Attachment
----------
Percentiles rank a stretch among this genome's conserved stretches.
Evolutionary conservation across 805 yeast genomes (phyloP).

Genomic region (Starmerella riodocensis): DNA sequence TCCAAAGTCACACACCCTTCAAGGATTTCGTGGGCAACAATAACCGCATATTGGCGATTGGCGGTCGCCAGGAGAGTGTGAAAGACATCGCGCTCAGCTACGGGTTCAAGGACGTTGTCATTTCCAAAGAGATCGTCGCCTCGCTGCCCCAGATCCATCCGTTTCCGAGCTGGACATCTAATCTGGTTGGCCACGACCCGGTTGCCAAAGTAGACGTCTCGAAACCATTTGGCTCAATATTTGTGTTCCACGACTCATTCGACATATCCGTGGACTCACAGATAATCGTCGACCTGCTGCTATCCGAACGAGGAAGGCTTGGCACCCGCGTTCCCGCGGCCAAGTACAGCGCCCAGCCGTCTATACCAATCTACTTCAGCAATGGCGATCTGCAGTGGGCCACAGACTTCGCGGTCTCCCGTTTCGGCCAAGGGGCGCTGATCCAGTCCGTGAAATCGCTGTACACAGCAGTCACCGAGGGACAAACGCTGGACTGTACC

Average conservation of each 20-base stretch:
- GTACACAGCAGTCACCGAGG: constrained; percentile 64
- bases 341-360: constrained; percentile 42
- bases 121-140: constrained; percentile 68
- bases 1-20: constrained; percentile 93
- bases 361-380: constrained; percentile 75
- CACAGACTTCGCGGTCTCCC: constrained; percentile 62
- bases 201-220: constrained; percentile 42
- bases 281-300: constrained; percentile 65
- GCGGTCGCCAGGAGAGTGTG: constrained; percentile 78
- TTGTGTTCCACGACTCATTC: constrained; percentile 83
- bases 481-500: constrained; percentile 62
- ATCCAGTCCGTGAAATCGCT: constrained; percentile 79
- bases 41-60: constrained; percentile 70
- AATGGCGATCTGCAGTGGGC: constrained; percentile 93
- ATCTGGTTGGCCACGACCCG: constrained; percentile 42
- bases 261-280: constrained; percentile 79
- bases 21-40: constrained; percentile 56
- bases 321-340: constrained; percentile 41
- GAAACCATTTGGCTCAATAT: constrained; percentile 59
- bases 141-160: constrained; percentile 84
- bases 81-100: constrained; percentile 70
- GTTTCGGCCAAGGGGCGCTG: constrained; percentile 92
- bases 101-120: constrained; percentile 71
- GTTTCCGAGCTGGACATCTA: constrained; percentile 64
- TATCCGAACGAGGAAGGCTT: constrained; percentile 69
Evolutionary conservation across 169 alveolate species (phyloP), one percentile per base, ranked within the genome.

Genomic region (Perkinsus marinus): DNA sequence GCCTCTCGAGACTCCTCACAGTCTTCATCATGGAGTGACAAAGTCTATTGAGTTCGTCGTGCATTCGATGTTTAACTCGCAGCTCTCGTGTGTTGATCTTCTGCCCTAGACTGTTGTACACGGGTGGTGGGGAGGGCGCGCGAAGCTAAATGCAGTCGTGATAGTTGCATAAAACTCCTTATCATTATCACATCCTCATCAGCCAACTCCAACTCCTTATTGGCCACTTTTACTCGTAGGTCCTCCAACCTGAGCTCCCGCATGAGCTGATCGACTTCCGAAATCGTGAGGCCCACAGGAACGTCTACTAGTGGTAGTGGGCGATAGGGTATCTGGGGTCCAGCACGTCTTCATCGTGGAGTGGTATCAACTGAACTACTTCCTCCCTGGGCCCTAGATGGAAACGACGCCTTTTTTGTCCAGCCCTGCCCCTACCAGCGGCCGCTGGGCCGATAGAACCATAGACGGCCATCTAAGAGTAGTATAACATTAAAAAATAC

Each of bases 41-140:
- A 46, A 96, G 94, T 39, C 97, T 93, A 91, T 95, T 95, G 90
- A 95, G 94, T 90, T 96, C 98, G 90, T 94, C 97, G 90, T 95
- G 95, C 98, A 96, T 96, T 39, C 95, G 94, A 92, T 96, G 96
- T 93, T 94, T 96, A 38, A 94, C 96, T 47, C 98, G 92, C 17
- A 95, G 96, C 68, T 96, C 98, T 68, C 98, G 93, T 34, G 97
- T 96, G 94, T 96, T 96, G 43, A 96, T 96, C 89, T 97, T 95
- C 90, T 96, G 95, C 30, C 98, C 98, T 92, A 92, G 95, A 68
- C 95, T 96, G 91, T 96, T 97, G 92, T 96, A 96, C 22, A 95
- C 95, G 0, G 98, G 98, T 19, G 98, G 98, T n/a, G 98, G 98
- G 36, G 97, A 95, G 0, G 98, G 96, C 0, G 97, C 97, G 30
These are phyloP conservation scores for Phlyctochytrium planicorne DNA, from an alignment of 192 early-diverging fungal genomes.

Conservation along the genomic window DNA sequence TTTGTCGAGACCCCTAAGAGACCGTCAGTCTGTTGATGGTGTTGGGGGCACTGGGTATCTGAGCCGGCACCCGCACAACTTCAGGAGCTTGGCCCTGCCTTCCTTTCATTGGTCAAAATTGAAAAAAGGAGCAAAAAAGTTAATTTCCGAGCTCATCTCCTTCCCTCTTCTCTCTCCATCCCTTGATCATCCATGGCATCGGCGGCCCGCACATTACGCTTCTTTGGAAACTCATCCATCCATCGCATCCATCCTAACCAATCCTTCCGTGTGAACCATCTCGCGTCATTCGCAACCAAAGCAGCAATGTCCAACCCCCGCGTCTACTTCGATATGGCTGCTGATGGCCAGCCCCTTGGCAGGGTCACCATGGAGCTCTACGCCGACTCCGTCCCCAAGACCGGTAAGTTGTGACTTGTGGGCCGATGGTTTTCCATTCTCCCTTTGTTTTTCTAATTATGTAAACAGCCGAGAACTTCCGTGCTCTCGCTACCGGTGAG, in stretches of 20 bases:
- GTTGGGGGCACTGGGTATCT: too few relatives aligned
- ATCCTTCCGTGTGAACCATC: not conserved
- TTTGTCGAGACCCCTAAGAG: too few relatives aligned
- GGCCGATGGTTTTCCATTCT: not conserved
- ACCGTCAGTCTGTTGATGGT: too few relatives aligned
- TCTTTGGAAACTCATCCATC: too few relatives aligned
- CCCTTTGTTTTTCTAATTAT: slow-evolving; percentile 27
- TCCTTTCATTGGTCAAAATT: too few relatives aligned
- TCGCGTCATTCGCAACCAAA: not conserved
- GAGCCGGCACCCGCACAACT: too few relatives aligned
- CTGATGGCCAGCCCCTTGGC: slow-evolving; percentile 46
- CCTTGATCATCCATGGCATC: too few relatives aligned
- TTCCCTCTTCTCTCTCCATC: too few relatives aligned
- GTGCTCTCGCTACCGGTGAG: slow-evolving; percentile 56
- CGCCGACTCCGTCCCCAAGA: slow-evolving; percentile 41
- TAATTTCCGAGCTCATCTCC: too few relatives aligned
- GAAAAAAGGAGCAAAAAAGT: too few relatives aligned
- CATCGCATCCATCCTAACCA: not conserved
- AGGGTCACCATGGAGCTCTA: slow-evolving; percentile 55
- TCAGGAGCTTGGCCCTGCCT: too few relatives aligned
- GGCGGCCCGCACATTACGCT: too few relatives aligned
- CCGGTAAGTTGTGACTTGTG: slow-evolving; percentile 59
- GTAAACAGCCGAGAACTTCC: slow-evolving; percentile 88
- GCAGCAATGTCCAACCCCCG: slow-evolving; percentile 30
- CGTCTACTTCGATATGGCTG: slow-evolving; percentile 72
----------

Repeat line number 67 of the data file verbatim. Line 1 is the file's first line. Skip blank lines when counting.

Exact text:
- GTAAACAGCCGAGAACTTCC: slow-evolving; percentile 88